Some say it's just some viral-video fun, others say it's cultural appropriation bordering on racism. Who's right?
It all started on March 14, when @_forevergolden (a fan account for the Alcorn State University Golden Girls dance team) posted a video on Instagram showing current team captain Elexis Wilson dancing with her teammates as they entered the Alcorn stadium for the season opener in September 2017. The video proceeded to rack up about 30k views from @_forevergolden's 19k Instagram followers.
But everything changed when Mark Villasana, aka @bottledfleet on Twitter, set the routine (originally to "Stay," by '90s R&B girl-group Eternal) to "Dreams," the 1977 Fleetwood Mac song. That's when the Internet kinda broke—and "Dreams" climbed its way back to the Billboard Top 20 for rock songs. Reminder: A song written IN 1977 (!!) made it to the top 20 in the last week of MARCH 2018! Wild, right?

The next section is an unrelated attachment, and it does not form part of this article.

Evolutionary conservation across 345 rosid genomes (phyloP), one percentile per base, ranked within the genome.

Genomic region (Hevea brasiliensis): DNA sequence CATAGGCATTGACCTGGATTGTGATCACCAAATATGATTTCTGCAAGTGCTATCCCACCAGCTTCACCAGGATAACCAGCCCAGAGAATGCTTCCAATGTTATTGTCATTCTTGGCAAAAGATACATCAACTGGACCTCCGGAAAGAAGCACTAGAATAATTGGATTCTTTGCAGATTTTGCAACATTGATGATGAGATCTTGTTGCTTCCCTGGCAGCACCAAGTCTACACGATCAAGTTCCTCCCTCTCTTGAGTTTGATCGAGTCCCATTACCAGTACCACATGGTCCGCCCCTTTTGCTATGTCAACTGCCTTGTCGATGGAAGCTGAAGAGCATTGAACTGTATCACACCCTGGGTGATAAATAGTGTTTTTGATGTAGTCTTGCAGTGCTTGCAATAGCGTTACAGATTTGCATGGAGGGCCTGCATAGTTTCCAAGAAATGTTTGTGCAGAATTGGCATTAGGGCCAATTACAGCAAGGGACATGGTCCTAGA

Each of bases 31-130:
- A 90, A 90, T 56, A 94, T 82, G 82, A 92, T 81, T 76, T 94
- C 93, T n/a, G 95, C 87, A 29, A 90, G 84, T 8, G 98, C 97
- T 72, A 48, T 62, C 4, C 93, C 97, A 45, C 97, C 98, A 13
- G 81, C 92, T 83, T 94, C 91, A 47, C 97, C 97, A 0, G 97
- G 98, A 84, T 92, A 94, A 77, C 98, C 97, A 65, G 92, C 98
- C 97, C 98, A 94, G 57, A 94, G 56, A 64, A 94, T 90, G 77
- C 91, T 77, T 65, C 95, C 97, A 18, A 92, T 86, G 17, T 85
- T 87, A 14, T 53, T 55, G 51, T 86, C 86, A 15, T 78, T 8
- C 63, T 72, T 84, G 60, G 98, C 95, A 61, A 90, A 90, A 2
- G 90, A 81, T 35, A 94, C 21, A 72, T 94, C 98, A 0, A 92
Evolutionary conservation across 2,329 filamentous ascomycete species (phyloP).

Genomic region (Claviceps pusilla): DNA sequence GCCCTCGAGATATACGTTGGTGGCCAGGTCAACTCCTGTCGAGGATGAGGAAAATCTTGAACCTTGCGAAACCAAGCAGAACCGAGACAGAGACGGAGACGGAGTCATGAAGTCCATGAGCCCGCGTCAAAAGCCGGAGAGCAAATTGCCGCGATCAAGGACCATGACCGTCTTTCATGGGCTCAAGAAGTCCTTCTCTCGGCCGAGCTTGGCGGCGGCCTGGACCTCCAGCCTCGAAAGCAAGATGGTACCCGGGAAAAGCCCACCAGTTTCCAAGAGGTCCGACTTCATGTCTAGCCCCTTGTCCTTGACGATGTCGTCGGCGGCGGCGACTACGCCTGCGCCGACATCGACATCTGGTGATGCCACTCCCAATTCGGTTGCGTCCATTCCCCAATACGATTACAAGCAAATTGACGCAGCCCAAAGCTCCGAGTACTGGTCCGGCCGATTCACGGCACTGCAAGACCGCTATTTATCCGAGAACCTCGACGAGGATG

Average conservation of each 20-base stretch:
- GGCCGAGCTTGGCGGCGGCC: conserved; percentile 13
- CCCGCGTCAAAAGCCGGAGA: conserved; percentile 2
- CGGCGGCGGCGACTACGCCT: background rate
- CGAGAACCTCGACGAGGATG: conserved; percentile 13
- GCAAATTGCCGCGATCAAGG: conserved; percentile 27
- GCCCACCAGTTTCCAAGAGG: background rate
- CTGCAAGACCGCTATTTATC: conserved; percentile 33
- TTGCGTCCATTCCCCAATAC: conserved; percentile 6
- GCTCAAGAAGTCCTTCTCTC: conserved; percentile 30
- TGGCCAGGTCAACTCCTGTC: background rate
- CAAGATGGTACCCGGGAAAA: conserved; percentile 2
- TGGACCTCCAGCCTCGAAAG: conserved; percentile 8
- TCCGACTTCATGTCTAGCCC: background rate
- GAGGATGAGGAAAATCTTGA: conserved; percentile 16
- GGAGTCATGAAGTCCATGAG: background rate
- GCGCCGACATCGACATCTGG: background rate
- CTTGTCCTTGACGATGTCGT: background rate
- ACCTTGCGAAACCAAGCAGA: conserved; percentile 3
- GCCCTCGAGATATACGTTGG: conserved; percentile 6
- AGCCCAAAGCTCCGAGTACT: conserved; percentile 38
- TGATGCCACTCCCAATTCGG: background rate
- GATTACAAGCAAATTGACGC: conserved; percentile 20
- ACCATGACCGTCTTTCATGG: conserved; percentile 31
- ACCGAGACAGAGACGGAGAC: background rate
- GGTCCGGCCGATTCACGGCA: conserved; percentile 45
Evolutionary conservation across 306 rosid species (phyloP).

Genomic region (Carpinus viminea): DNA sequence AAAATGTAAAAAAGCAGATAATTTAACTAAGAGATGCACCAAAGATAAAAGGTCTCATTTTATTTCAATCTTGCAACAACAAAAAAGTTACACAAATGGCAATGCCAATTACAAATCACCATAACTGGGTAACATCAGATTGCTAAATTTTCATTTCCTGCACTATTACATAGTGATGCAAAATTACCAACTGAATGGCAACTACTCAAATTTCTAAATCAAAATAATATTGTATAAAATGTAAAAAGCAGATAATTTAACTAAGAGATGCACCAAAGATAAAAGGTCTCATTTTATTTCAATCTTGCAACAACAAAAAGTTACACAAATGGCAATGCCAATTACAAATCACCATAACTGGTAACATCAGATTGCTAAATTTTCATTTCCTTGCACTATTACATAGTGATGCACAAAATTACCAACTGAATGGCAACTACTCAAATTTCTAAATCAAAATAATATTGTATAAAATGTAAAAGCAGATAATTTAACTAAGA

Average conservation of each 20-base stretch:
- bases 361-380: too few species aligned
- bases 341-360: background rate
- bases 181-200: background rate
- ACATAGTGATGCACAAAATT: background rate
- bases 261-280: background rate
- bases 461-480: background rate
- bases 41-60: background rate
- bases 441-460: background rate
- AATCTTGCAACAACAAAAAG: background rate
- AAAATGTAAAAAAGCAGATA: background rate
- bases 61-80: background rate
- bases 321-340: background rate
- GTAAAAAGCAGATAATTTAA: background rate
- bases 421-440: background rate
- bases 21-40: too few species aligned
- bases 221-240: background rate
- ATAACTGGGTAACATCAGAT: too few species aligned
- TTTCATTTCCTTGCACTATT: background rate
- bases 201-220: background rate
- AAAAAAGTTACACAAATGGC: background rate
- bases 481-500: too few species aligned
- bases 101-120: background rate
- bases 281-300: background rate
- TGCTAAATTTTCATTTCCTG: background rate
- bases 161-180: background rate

But not everyone's happy with the clip's rapid rise to Internet fame. Andy Baio, a [white] blogger and a co-founder of Kickstarter, was among those who pointed out that across the tweet's thousands and thousands of shares, the Golden Girls were only rarely credited for their sweet moves. You can read more from Baio about the historical and cultural context behind the clip here, but for now know that he's suggested people unthinkingly sharing the "Dreams" version are disrespecting the historical legacy of drumline/drill team/dance team at historically black colleges and universities in the South—and maybe even engaging in a kind of digital blackface.
Team captain Wilson, for one, seems to have taken the video's viral status in stride. "I was shocked that actually somebody watched that video," she told the Washington Post. Everyone's been blowing up her phone, excited about the video's popularity, she says, but for now she's staying focused on the Golden Girls' five-days-a-week practices. Would the team ever do a Fleetwood Mac number in tribute to their viral moment? Maybe, Wilson told the Post: "Music is not boring. If you're a true dancer you can dance to anything. A true dancer can make it work."
The Internet may not agree on much, but one thing seems clear: The Golden Girls are FIERCE. Keep up the good work, ladies, no matter what you're dancing to!